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XB-ART-16537
Comp Biochem Physiol B Biochem Mol Biol May 1, 1997; 117 (1): 39-49.

Characterization of isoform diversity among smooth muscle and nonmuscle myosin heavy chains.



Abstract
In the last decade, as a result of molecular cloning and the reverse-transcriptase polymerase chain reaction, numerous isoforms of the contractile protein myosin have been discovered. What lags behind their discovery is knowledge of their functions. This review focuses on some of my recent work on the structure, function and regulation of isoforms of the heavy chain of vertebrate smooth muscle and nonmuscle myosin II. Reference to related work in the field is included where appropriate. The particular isoforms discussed are those that are generated by alternative splicing near the 5'' end of the pre-mRNA, resulting in either an insertion or a deletion of a cassette of amino acids near the amino-terminus of the myosin heavy chain (MHC) protein. In both the smooth muscle and nonmuscle MHCs, this splicing occurs in the exact same region, which begins at amino acid 212 in the primary sequence. In the three-dimensional structure of the molecule, these inserts are located near the ATP-binding pocket in a region of the MHC that was not resolved in the crystal structure and therefore is believed to represent a flexible loop. In the smooth muscle MHC, the insertion of seven amino acids in this loop confers a higher enzymatic activity on the myosin. The potential mechanism by which this occurs and the significance to smooth muscle contractile diversity is discussed. In the nonmuscle MHC, the insert in this region is a different size and sequence of amino acids than that in the smooth muscle MHC. A serine residue (Ser-214) in the nonmuscle loop is phosphorylated by p34cdc2 kinase in Xenopus during meiotic maturation of oocytes to eggs and is dephosphorylated in interphase egg extracts that are equivalent to the interphase after fertilization of the egg. Thus, MHC-B phosphorylation by cdc2 kinase correlates with the cortical reorganization that occurs during meiosis, and dephosphorylation correlates with the cortical contraction that occurs at fertilization, which aids in pronuclear fusion. In summary, these inserts in the MHC molecule, in a flexible loop near the ATP-binding pocket, appear to be important in determining differences in function or regulation among myosin II isoforms.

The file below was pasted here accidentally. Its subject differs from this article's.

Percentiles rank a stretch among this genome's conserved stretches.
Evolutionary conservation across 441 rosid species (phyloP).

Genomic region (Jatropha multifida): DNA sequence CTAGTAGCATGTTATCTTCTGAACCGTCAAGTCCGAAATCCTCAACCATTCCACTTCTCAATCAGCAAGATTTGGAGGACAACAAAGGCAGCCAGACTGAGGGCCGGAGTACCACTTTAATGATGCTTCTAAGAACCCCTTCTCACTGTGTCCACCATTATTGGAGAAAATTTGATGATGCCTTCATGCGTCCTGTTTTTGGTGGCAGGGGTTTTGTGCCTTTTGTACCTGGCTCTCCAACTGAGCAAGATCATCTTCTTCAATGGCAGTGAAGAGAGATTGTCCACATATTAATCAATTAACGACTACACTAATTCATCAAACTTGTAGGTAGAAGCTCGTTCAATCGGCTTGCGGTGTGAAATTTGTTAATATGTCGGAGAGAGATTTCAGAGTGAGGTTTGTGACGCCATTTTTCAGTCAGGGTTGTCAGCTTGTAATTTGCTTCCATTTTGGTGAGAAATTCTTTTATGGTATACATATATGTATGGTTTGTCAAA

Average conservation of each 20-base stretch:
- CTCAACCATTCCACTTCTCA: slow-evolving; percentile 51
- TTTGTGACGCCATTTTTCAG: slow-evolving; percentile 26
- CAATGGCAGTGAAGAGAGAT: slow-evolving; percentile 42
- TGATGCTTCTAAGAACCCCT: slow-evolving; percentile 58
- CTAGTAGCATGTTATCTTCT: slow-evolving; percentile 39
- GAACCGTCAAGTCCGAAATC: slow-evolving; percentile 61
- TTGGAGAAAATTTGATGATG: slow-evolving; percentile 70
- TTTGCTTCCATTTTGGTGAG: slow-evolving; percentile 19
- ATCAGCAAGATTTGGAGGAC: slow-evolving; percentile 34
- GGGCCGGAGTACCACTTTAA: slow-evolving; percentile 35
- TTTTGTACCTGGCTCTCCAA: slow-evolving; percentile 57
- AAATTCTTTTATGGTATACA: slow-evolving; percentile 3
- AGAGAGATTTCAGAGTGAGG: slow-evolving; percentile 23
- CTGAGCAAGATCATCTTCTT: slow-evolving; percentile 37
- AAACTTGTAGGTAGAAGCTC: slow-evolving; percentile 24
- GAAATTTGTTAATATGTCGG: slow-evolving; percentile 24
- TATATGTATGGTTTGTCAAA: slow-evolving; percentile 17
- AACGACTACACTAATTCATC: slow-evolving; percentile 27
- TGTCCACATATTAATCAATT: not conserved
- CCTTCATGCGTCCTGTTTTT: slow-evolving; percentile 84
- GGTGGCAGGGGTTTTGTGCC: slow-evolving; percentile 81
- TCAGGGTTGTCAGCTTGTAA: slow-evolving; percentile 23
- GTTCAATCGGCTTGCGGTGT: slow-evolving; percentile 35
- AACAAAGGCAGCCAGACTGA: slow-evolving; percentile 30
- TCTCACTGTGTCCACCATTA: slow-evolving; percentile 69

PubMed ID: 9180013
Article link:

Genes referenced: cdk1 myh10 myh4 myh6 pold1



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